TfL also highlighted the step-free access works being progressed in collaboration with local redevelopment schemes, including the works at Knightsbridge (due in 2021/2022), South Kensington (still under planning), and Colindale (expected to start construction next year)

Additional Schemes

In addition to these stations, there have been new developments for two other step-free access works, at Walthamstow Central and at Elephant & Castle. At Walthamstow Central, a new entrance that would provide step-free access to the Victoria line is tied to a controversial redevelopment project that would see the demolition of part of The Mall in order to build two tall tower blocks above the station. It is never great for something as important as accessibility to be contingent on the approval of a polarising project, but if the new plans are approved this time, construction may begin sometime next year.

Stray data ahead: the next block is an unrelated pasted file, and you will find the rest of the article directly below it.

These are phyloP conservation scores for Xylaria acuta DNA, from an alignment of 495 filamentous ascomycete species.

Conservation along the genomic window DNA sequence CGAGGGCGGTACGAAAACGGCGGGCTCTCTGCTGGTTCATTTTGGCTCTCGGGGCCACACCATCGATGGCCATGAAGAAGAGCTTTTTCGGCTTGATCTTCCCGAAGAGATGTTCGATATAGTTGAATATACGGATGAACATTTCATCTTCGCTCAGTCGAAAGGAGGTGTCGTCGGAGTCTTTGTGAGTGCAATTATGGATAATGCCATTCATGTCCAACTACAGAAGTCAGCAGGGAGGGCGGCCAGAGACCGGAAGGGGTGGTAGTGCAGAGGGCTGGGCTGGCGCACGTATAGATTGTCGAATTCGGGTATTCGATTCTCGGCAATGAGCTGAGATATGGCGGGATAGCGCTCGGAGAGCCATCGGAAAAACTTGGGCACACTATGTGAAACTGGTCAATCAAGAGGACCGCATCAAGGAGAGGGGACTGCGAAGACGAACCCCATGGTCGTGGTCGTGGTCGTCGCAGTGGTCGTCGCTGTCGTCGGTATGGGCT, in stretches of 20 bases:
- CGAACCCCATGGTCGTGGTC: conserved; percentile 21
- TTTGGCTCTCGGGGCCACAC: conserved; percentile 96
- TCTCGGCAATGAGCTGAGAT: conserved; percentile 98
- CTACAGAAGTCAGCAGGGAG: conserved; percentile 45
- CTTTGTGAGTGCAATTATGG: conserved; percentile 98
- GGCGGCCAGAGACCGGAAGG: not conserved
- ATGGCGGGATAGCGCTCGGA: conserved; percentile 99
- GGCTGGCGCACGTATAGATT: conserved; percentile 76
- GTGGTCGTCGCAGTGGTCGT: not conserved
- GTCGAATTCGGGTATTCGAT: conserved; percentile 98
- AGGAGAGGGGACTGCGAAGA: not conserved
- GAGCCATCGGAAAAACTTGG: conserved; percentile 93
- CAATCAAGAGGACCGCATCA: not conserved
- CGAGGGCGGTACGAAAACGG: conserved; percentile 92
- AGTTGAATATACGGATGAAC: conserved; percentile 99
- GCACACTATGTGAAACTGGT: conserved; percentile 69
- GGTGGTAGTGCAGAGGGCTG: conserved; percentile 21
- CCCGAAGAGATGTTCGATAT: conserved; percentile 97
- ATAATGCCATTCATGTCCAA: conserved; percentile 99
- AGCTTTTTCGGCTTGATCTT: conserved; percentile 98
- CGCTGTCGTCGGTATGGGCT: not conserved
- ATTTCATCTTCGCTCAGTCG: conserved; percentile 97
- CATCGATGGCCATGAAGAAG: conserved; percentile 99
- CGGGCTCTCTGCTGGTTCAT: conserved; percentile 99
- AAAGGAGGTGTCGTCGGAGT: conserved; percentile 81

The situation at Elephant & Castle is remarkably similar, only that the redevelopment scheme is already underway, with the imminent demolition of the aging Elephant & Castle shopping centre, despite fierce opposition. The regeneration project will allow for full step-free access to the Northern line platforms and the potential realignment of the Bakerloo line platforms.

Crossrail Update

Looking at the ever-problematic Crossrail project, the step-free access works at the remaining 6 inaccessible stations in West London are a more advanced stage, as shown below in the pictures released by Crossrail’s Twitter account.

There is still a considerable variation in the progress of each station, but West Ealing, West Drayton, and Acton Main Line look like they may be ready within a few weeks. Probably the only good thing about the core section of the Elizabeth Line being repeatedly delayed, from Crossrail’s perspective, is that at least it will not open before these works conclude, as they should have been ready long before the original December 2018 launch of the Elizabeth Line.